Summary of the IASB Educational Document

16 April 2020

Accounting For COVID-19 Related Rent Concessions Applying IFRS 16 Leases

IFRS 16 includes requirements which apply when there are changes to lease payments over the term of a lease. The application of those requirements involves judgement and several factors, including whether the changes were contemplated as part of the terms and conditions of the lease. The IASB notes as from government actions in response to the COVID-19 pandemic.

If changes to lease payments represent a lease modification, then the lease liability is recalculated based on the revised lease payments, discounted using the lessee’s incremental borrowing rate at the date of modification. This can give rise to significant changes in recognised liabilities and related right-of-use assets, in particular when there has been a significant change in the lessee’s incremental borrowing rate. The accounting requirements mean that the effects of lease modification are recognised over the remaining term of the lease.

If changes to lease payments do not represent lease modifications, then the changes in lease payments are typically recognised in the period to which they relate.


Assessing whether a Change in Payments is a Lease Modification

IFRS 16 defines a lease modification as:

‘A change in the scope of a lease, or the consideration for a lease, that was not part of the original terms and conditions of the lease (for example, adding or terminating the right to use one or more underlying assets, or extending or shortening the contractual lease term.’

A rent holiday or rent reduction by itself is not a change in the scope of a lease. A change in scope would require a change in assets being leased or extending or shortening the period of a lease. The IASB document notes that when assessing whether there has been a change in the consideration for a lease, it is necessary to consider the overall effect of any change in lease payments. As an example, if a lessee is granted a payments holiday for three months, and the lease payments in future periods are increased such that present value of the total consideration for the lease is unchanged, there is no lease modification.

If either the scope or the consideration for the lease has changed, it is then necessary to consider whether that change was part of the original terms and conditions of the lease. The IASB documents notes that IFRS 16.2 requires consideration of the consideration of terms and conditions and all relevant facts and circumstances. These may include contractual and/or statutory provisions, as well as other laws and regulations that will or may result in changes to lease payments if particular events occur or circumstances arise. If changes in lease payments result from the application of clauses, laws and regulations were not expected to apply, there is no lease medication in accordance with the requirements of IFRS 16.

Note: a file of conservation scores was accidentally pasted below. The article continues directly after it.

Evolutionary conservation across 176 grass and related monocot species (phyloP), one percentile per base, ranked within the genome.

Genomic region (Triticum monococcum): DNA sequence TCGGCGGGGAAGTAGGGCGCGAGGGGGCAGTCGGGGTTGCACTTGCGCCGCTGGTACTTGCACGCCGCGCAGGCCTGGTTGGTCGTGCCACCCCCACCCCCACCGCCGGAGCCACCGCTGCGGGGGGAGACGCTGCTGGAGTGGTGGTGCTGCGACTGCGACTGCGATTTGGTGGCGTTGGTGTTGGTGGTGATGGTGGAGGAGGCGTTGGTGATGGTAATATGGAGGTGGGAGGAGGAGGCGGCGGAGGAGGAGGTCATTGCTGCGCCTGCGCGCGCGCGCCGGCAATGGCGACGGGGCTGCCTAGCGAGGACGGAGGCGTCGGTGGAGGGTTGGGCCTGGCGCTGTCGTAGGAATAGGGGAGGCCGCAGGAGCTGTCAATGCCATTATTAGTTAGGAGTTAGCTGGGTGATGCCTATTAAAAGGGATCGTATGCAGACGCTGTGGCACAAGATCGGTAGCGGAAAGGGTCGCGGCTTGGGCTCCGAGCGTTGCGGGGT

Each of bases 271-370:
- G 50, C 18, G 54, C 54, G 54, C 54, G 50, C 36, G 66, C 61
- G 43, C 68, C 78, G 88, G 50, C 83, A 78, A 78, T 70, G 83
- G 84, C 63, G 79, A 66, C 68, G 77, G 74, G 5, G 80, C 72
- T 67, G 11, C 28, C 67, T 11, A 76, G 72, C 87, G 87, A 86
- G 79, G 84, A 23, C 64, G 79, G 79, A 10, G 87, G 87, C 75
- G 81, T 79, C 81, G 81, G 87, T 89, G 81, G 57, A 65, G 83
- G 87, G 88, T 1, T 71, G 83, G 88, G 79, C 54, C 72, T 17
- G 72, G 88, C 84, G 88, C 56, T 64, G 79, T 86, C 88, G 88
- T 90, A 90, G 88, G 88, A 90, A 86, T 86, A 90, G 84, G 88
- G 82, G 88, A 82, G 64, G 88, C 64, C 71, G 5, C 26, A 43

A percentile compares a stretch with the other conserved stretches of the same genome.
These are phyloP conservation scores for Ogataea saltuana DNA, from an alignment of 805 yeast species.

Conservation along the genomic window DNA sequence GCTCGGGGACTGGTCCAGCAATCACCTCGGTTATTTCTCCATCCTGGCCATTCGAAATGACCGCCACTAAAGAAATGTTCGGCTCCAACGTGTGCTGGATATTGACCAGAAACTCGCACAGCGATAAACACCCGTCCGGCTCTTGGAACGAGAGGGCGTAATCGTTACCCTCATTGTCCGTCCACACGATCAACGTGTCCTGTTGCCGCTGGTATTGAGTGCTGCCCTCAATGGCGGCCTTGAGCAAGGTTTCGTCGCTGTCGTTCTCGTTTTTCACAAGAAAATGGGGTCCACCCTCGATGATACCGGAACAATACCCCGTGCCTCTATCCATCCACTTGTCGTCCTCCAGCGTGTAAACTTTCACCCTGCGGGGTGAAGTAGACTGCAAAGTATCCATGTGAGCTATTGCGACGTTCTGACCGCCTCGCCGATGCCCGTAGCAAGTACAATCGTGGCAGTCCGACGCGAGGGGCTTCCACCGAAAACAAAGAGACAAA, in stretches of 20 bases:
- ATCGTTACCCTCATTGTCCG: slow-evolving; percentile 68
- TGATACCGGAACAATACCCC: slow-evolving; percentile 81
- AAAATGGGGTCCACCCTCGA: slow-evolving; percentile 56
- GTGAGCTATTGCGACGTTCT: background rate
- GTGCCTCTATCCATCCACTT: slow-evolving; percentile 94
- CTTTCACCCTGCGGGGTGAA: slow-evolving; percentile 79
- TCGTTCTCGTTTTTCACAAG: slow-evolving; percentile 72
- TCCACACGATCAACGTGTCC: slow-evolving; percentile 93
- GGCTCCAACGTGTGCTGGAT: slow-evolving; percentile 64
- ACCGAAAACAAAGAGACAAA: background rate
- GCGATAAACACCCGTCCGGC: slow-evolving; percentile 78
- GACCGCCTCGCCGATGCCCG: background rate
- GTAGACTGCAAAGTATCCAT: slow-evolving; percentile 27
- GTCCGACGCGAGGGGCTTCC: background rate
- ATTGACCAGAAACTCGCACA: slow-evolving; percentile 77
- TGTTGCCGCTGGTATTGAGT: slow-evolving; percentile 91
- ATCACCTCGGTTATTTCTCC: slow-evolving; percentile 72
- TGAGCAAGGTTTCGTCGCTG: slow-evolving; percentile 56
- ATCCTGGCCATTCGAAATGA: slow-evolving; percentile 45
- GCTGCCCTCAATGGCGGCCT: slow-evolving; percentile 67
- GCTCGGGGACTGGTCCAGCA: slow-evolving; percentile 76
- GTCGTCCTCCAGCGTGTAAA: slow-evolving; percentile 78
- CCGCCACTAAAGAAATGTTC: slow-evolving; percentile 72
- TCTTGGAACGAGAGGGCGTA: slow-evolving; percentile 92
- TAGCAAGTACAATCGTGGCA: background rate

Accounting for Changes in Lease Payments

If changes in lease payments do not result from a lease modification, then the change would typically be accounted for by a lessee as a variable lease payment and accounted for in profit or loss. If a lessor has accounted for the arrangement as an operating lease, then the lessor would recognise lower income from the lessee in that period.

If changes in lease payments a rise from a lease modification, a lessee remeasures the lease liability by discounting the revised lease payments at the discount rate, determined at the date of the lease modification(whether this is the interest rate implicit in the lease, or the lessee’s incremental borrowing rate). Assuming there has not been a reduction in the scope of the lease, a corresponding adjustment is made to right of use asset. If the underlying lease is an operating lease, a lessor will typically account for the modification as a new lease from the date of the modification and the effects are included in the amount of leasing income recognised in the future periods.


Partial Lease Liability Extinguishment

Part of a lessee’s obligation might be extinguished by a change in lease payments, such as a release from the obligation to make certain specified payments. In those cases, the lessee would determine whether part of the lease liability should be derecognised by applying the derecognition requirements in IFRS This is because the derecognition requirements of IFRS 9 apply to lease liabilities recognised in accordance with IFRAS 16. 


Impairment of Assets

The IASB’s document also notes that right-of-use assets recognised by the lessees and items of property, plant and equipment recognised by lessors which are subject to operating leases are within the scope of IAS 36 Impairment of Assets. The circumstances that give rise to lease concessions as a result of COVID-19 are considered likely to be indicator that the assets are impaired. For lessees, this includes the short term effect of loss of earnings during the lease payments concession period, together with potential longer term effects on the economic performance of right-of-use assets. Lessor will need to consider the requirements of IFRS 9 when accounting for the impairment of lease receivables.



The IASB notes that lessees and lessors will need to make appropriate disclosures about the effect that leases have on their financial position, financial performance and cash flows, referencing the requirements of IFRS 16, and IAS 1 Presentation of Financial Statements. On addition, significant disclosures may be required in accordance with IAS 36.


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